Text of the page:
Friday, December 19, 2014

Fast Food Finland

One part of my life in Finland that would certainly have been different if I had not left the US is my eating habits, especially when it comes to fast food.

We don’t eat a lot of fast food here, not compared to Americans, at least not in my family. Even when our kids were small we avoided going to McDonald's more than once or so a month, if even that. Nowadays, the most I’ll consume any kind of burger-and-fries “combo meal” in Finland is maybe two or three times a year.

I’m not saying that’s typical for Finns. Or that no fast food exists here. It does, but it’s nothing like the take-out cornucopia of North America.

In Finland, you won’t find the junk-food strips so typical of American cities, those long stretches of urban landscape lined with dozens of different franchises, where you can cruise along until you find the hamburger or taco or fried chicken or pizza or whatever quickly prepared meal your heart, or stomach, might desire. That culture doesn’t exist here.

If there’s something Americans do love, no, demand, it is choice and convenience. And nowhere does that seem truer than when eating is involved. Finns, and Europeans in general, haven’t been brought up with the same expectation of cheap and easy food, not until recently at least.

As late as the early 80s, American-style “fast” food was a still new experience for some Finnish folks, especially the older generation.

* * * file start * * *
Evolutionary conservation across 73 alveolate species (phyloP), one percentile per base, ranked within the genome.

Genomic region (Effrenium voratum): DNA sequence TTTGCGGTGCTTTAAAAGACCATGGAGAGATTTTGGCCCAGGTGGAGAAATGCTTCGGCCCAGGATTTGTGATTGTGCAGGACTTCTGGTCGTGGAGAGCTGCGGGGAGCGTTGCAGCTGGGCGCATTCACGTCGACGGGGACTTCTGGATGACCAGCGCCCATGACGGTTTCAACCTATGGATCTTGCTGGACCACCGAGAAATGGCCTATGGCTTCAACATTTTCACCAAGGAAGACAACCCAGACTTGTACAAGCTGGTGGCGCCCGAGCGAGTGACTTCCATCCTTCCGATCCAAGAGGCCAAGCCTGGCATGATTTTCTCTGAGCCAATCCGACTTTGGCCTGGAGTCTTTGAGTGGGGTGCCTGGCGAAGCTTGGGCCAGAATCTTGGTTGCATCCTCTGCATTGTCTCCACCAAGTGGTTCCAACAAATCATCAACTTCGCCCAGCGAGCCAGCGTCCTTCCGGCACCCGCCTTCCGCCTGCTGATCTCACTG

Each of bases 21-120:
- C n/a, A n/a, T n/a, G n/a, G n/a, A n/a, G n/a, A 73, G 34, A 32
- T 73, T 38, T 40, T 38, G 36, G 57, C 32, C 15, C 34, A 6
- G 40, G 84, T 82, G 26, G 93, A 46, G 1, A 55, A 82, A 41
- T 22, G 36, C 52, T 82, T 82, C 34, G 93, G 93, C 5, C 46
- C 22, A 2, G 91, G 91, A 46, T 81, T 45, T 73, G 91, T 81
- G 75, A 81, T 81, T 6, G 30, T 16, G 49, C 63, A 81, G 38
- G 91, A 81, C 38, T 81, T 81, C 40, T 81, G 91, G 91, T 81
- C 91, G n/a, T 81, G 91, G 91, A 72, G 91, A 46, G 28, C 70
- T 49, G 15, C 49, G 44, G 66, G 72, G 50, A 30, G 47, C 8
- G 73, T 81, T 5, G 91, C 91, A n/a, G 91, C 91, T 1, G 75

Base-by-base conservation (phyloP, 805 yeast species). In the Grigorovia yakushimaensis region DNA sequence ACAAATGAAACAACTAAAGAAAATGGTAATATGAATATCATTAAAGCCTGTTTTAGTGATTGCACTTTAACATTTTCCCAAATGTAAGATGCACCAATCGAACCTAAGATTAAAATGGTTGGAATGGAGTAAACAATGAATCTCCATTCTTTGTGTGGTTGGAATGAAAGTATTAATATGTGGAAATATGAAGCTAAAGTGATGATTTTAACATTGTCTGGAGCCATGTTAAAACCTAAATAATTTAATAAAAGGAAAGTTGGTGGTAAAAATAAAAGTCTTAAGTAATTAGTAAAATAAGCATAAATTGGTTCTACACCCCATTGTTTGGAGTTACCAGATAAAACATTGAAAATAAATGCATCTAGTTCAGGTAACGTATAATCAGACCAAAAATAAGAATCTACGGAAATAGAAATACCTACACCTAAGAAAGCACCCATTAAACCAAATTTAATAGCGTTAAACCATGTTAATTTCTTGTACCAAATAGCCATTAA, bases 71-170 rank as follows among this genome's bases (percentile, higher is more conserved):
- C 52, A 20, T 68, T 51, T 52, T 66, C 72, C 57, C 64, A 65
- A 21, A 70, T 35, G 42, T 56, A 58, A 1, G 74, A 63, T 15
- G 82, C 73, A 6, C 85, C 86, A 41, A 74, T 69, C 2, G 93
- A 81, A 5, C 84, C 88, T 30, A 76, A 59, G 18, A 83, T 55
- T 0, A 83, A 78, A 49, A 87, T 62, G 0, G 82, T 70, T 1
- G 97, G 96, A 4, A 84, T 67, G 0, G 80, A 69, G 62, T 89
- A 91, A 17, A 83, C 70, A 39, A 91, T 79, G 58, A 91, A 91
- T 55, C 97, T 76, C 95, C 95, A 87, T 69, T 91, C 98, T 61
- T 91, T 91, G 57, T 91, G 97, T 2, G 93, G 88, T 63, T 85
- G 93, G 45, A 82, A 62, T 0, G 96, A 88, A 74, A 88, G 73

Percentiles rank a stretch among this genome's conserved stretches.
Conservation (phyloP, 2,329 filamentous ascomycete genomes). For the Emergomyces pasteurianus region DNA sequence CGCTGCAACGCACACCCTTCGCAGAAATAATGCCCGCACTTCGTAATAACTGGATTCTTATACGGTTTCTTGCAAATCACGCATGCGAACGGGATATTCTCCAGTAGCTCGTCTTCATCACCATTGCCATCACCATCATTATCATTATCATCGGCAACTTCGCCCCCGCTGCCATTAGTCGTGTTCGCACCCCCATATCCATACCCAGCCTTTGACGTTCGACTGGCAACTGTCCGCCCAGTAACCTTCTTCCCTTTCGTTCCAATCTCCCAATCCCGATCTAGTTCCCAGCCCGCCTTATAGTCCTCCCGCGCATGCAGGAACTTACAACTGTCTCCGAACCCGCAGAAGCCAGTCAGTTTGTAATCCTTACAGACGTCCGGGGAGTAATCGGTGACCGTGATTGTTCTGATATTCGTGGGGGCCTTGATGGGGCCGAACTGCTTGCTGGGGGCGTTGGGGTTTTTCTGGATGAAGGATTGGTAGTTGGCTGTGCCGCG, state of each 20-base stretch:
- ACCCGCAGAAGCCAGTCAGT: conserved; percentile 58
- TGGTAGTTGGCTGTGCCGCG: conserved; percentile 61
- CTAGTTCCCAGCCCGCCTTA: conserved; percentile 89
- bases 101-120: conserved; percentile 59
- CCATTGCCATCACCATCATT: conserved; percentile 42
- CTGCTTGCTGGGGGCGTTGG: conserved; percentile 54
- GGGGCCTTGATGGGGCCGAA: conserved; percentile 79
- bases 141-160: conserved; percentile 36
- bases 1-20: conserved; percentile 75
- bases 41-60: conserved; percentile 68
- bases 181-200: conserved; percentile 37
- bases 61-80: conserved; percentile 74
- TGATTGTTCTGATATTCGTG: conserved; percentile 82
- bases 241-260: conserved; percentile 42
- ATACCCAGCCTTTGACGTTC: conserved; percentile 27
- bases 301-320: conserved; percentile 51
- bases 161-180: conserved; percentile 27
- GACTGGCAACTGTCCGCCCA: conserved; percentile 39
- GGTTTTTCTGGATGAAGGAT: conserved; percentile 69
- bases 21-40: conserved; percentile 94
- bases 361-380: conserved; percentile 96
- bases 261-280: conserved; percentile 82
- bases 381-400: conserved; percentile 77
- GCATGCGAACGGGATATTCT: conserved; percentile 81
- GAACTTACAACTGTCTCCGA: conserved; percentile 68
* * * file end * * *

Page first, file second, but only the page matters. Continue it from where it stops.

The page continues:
I remember when my in-laws went to a McDonald's for the first (and certainly the only) time. We were traveling back with them from Switzerland, where we had been visiting my sister-in-law Eeva-Riitta. In Lübeck, West Germany, we decided to make a quick stop for coffee at a McDonald's before catching the ferry back to Helsinki. Now, it’s not unusual for Finns to stop for coffee, not at all, especially on a longish drive. For my in-law’s generation, though, you stop for coffee, none of this driving and drinking from a travel mug, and you stop at a cafe, where they have real ceramic dishware, not paper cups and plastic spoons.

Drinking from paper cups might have been bad enough, but as we started to depart the McDonald's in Lübeck, I really took my mother-in-law by surprise when I rose from the table, took the food tray and dumped our empty cups into the trashcan. It was her first exposure to a “restaurant” where the customers are forced to clear their own tables.

Another example of fast-food culture shock occurred when I was briefly living again in Georgia. Eeva-Riitta had come over for a visit from Switzerland, and we were taking her on a trip to New Orleans. As we started out in the morning on the long drive from Athens to Louisiana, we stopped at a McDonald's for coffee and, probably for me anyway, some Egg McMuffins.

For Eeva-Riitta, who was something of a gourmet, maybe what we’d call a foodie nowadays, it was probably distasteful enough to be stopping for breakfast at a hamburger place. After all, it hadn’t been many years earlier that the first American hamburger joint in Winterthur, where she lived, had been bombed soon after opening, much to general approval of some residents.

But what really shocked her was that we didn’t even get out of the car and had our food handed to us through a window. She’d never realized such a thing as Drive Thru existed. Luckily, the food served in the restaurants we later visited in the Big Easy did meet with her approval, so maybe that made up for the indignity of Drive Thru.

Anyway, like I say, fast food is not unknown in Finland, and I’m not talking about the time-honored tradition of the “nakkikioski”, those steamy sidewalk booths selling water-soaked hot dogs and otherwise greasy fare to the somber folks pausing on a winter’s night on their journey between last call and the last bus home. And I’m not talking about the kebab places that are everywhere. I’m talking about American-style fast food, mainly McDonald’s.